Translating the CIDER Act Language

Just hours before the 2017 New Year begins, cider producers will be celebrating their newest victory in the history of cidermaking. For years, cider production has faced limitations—high taxes, low alcohol by volume (ABV) limits and carbonation regulations—that have affected competition within the ever-expanding industry. Now, a new world of cider awaits, thanks to the efforts of the United States Association of Cider Makers (USACM) and the CIDER Act.

It all started when USACM members traveled to Washington, D.C. to propose an amendment to the hard cider portion of the Internal Revenue Code (26 USC Section 5041). “It was a really big deal that we got our government to do anything,” says USACM Board of Directors member David Cordtz, who points out that many of the cider laws developed out of post-Prohibition wine laws.

The resulting amendment, CIDER Act Language, was signed into act by President Obama on December 18 and becomes effective on December 31, 2016. According to Cordtz, it is broken down into three main categories, the first pertaining to ABV.

While cider producers could previously only produce cider up to 7 percent ABV without having to pay a higher tax rate, the new act raises that limit to 8.5 percent ABV. What seems like a small amount to cider drinkers is a huge deal to producers, who had been forced to limit the types ciders and apples they used before to avoid fees. “A lot of apples produce more than 7 percent alcohol, so you had to dumb it down,” says Cordtz, who is also CEO, founder and cidermaster at Sonoma Cider in Healdsburg, California, as well as Cider Certification Program committee chair. “You couldn’t make it naturally.”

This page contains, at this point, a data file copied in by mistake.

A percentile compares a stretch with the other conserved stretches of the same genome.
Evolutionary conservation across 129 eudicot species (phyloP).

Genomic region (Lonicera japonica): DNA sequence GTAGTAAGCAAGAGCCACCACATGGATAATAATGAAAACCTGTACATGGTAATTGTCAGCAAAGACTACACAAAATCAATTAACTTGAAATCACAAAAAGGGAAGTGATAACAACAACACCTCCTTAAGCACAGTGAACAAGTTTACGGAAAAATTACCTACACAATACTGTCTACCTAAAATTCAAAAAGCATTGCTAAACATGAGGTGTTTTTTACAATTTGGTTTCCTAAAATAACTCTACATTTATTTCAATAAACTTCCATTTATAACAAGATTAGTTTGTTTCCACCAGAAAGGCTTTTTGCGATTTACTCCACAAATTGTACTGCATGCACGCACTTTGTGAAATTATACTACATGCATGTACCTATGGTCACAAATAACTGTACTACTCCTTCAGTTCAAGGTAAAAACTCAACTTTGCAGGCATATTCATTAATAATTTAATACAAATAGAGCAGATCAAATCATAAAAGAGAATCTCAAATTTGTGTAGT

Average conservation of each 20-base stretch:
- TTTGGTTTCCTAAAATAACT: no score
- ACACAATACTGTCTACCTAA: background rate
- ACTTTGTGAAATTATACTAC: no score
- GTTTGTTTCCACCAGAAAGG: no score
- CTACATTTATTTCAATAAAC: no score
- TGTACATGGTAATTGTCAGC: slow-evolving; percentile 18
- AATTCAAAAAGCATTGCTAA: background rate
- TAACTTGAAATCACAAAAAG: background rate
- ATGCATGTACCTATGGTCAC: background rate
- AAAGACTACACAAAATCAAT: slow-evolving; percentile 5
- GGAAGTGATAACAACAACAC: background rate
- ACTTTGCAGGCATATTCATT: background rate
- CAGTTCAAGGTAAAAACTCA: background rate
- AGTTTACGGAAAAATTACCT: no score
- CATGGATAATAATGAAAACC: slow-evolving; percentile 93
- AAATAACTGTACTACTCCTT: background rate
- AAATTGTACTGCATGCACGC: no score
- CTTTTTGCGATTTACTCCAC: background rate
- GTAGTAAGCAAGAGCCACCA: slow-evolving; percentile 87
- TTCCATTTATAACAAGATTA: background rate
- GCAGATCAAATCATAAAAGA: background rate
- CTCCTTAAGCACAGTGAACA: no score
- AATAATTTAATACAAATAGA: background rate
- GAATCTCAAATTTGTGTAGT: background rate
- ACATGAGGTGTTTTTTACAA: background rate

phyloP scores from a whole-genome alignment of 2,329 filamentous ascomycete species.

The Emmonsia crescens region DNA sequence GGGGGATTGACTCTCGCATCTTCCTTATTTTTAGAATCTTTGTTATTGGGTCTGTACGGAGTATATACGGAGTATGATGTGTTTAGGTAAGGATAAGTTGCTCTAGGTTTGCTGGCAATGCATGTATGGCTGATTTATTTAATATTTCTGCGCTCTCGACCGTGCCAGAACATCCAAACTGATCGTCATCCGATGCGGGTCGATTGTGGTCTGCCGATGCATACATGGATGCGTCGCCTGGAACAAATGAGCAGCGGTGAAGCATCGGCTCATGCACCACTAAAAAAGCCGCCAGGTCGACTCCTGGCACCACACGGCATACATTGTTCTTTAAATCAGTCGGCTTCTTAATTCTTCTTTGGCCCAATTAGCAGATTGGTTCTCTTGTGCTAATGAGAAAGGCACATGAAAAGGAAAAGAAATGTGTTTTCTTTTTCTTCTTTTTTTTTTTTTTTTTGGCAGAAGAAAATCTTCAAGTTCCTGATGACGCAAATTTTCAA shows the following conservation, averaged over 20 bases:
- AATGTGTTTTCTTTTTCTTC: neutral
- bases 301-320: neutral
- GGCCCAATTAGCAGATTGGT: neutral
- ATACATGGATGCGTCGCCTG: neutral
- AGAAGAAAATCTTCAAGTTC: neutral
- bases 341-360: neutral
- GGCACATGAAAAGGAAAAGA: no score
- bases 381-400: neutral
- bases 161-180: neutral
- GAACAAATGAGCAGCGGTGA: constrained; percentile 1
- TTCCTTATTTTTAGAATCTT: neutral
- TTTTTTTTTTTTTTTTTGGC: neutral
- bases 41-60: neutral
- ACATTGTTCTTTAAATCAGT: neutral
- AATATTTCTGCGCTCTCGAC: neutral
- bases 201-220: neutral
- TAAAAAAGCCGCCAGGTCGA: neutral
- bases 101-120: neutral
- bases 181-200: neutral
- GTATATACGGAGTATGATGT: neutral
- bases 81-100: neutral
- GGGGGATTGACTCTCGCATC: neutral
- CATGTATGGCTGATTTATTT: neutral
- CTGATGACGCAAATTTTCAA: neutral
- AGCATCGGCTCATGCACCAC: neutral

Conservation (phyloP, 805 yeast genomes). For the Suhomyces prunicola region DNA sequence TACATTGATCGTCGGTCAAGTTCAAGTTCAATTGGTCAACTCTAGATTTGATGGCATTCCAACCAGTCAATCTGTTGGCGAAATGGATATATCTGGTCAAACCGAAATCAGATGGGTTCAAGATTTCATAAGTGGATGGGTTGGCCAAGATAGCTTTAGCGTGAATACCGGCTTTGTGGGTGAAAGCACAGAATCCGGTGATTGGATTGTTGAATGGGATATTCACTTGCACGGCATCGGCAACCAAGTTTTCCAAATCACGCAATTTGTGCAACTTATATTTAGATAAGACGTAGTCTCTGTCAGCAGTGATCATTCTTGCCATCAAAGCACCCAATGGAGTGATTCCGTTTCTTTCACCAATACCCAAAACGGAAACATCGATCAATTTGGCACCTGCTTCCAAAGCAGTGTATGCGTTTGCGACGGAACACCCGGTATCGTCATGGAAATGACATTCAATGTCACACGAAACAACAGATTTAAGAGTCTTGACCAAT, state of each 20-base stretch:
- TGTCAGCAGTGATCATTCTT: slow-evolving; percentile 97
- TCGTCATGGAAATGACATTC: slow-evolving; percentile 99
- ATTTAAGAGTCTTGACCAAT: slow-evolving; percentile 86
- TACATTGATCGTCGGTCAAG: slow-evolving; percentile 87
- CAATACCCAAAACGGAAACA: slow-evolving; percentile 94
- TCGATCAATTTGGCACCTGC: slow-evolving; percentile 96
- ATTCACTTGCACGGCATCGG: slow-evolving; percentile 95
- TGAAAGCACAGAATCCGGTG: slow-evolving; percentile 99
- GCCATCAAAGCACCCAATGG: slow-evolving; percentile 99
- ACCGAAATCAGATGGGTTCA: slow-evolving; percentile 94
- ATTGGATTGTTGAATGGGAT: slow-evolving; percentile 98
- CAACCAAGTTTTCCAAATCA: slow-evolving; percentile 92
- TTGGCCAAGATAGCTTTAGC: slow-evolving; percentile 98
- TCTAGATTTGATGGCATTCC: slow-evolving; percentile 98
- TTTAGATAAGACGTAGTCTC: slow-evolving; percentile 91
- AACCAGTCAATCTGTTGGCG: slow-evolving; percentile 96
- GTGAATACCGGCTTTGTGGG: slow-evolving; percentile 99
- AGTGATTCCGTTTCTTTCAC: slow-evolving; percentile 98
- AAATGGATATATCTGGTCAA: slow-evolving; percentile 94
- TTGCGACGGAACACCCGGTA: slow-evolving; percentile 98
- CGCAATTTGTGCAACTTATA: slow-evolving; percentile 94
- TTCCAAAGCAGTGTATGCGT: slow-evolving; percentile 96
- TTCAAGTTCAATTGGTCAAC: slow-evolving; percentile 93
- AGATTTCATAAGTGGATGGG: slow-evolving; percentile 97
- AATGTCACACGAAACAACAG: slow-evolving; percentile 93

Secondly, the “bubble tax” was removed. “Bubble tax increased radically the amount that you had to produce,” Cordtz explains. “If you produced cider with more carbonation you had to pay a very high tax as if it were Champagne.” The bubble tax was a barrier to small producers who wanted to produce higher carbonated ciders but couldn’t afford the higher taxes.

Finally, CIDER Act Language allows cider producers to craft ciders with pear, minus the extra tax increase. “If you added pear to your apple cider, it got taxed at a higher rate,” Cordtz says, pointing out that many makers in the United States produce a pear cider. Now the category can grow and compete without taxation slowing it down, thrusting little and large cidermakers alike into these tax brackets, according to Cordtz.

He says political motivation stemmed from the fact that apple crop in the United States is a big crop—domestically and globally. Cordtz explains how small orchards have a new outlet to sell their fruit, whereas before, many orchards had to go out of business or pull certain apples.

As for the cider drinker, new horizons are in clear sight. Cordtz says he believes the new act will keep cider prices consistent to beer, making them less likely to rise. For the cider producer, apple supplier and cider lover, CIDER Act Language will prove both cider-friendly and agriculturally-friendly in 2017.

*A previous post of this article ran with minor inaccuracies that have now been amended.

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